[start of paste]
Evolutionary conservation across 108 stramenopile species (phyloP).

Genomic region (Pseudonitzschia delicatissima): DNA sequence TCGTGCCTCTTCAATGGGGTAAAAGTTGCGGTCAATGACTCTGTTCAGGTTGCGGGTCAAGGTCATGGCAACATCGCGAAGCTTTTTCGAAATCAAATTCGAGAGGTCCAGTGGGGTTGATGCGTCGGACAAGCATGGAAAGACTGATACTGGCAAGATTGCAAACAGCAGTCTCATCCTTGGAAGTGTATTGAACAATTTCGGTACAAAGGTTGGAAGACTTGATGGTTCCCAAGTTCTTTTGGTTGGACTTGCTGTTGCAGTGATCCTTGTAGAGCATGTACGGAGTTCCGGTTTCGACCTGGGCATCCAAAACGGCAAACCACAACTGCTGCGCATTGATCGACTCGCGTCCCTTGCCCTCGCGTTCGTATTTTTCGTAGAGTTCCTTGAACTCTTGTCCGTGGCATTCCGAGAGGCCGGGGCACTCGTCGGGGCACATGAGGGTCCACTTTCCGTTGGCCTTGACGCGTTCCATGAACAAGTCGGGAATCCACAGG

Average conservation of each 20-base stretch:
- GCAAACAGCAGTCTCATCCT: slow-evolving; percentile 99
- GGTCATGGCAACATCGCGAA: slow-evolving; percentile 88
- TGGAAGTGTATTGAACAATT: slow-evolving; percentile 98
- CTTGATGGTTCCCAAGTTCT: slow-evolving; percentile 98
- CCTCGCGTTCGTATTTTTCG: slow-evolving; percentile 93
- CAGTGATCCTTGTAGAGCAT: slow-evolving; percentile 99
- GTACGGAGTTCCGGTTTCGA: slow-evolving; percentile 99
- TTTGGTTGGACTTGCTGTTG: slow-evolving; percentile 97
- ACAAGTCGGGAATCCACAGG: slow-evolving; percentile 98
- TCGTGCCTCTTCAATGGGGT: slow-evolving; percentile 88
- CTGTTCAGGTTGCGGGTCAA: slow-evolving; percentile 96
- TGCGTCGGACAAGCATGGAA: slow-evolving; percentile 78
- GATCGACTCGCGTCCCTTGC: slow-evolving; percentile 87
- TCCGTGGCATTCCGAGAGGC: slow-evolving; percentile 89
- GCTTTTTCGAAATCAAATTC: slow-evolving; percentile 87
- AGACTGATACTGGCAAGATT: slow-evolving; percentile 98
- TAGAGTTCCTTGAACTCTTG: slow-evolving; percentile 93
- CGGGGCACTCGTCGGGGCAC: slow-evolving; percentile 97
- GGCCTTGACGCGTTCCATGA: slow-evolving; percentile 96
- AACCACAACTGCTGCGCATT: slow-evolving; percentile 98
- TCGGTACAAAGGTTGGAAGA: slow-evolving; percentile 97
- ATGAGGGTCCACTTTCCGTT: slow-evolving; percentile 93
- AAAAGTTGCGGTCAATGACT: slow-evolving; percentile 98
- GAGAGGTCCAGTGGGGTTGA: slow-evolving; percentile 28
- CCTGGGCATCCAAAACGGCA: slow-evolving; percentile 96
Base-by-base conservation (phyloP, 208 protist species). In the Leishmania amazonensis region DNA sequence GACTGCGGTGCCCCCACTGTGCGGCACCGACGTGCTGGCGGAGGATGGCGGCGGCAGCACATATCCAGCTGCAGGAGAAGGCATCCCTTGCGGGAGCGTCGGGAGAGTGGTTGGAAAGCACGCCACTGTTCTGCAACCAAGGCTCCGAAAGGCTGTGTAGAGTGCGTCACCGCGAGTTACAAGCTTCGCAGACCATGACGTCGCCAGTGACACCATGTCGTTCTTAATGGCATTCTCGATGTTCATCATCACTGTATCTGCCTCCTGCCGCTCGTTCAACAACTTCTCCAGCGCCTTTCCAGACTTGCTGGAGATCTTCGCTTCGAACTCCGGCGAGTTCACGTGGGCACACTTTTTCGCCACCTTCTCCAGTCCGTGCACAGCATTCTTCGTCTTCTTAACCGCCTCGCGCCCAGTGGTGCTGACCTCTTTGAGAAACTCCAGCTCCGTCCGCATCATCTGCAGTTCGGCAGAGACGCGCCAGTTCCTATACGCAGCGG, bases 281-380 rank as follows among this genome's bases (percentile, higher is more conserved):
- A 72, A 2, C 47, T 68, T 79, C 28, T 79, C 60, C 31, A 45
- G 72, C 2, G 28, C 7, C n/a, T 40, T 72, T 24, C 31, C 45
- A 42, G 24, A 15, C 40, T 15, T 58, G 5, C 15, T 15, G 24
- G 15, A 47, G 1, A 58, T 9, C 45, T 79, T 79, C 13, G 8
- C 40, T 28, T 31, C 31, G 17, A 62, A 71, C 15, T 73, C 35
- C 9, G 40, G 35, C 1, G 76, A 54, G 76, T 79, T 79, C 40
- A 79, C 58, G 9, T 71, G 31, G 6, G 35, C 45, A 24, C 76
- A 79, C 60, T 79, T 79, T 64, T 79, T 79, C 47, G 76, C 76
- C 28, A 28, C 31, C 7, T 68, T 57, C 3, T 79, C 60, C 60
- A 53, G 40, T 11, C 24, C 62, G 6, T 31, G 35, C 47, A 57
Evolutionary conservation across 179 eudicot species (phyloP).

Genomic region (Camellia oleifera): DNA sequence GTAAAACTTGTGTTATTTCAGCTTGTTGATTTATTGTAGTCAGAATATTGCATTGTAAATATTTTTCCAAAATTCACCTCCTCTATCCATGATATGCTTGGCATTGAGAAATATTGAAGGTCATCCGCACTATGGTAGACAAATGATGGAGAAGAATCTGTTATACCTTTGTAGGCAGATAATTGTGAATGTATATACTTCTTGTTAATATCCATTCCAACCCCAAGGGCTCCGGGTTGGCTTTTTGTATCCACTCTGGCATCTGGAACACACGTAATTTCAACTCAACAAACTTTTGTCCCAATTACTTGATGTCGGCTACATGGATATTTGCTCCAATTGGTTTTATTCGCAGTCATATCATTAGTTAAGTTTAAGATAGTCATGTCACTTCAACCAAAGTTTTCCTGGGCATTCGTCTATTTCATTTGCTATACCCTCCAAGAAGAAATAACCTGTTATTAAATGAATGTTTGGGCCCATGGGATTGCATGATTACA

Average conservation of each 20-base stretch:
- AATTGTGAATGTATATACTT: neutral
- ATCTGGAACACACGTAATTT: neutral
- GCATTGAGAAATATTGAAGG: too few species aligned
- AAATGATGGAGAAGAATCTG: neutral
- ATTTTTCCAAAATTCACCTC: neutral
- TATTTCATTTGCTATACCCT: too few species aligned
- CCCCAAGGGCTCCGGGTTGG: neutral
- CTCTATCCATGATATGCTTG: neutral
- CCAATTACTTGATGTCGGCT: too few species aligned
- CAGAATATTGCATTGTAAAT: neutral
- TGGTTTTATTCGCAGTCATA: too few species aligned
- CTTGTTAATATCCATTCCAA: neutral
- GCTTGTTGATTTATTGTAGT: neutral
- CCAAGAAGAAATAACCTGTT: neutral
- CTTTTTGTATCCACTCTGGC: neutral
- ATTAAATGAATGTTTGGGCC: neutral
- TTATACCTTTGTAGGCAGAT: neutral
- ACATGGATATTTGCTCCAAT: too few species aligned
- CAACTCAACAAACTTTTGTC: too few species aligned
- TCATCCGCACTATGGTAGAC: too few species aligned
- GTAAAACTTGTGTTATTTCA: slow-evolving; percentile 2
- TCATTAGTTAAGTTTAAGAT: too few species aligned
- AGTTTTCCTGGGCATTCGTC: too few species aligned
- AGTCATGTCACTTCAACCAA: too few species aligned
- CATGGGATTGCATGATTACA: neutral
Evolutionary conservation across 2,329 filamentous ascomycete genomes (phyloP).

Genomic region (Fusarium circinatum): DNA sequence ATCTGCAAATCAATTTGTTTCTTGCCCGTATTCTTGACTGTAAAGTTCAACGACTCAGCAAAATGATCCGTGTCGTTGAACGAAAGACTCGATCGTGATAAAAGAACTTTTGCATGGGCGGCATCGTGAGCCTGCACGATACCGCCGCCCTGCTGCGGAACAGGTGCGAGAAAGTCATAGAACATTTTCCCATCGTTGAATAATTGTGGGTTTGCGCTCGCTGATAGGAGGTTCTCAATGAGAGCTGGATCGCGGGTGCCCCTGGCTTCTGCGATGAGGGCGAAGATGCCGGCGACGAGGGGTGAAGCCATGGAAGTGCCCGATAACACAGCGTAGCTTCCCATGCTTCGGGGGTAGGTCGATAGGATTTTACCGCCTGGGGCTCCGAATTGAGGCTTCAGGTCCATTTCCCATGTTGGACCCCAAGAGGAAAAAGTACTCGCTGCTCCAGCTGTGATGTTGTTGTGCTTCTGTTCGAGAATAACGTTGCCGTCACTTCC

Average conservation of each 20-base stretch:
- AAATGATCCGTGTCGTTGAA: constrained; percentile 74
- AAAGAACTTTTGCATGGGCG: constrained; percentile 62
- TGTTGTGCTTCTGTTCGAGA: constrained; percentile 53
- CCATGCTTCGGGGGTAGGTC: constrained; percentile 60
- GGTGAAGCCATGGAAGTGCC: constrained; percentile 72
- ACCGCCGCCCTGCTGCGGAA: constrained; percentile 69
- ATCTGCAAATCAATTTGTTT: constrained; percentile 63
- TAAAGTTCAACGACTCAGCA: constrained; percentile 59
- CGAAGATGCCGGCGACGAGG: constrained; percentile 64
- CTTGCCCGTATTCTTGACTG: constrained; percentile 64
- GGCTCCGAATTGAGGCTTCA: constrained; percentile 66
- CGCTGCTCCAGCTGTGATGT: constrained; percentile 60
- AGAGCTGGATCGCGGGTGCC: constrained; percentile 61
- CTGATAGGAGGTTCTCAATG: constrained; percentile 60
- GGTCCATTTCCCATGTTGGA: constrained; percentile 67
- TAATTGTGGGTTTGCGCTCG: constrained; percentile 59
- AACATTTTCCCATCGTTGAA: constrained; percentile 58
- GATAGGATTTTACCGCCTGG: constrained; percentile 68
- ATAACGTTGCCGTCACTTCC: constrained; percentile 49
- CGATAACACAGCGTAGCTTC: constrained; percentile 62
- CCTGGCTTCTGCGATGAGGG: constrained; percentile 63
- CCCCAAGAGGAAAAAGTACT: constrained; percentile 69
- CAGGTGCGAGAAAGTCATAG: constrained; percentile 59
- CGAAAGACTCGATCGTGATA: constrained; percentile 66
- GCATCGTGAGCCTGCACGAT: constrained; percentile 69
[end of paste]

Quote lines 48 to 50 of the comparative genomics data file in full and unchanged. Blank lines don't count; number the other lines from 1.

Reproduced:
- TATTTCATTTGCTATACCCT: too few species aligned
- CCCCAAGGGCTCCGGGTTGG: neutral
- CTCTATCCATGATATGCTTG: neutral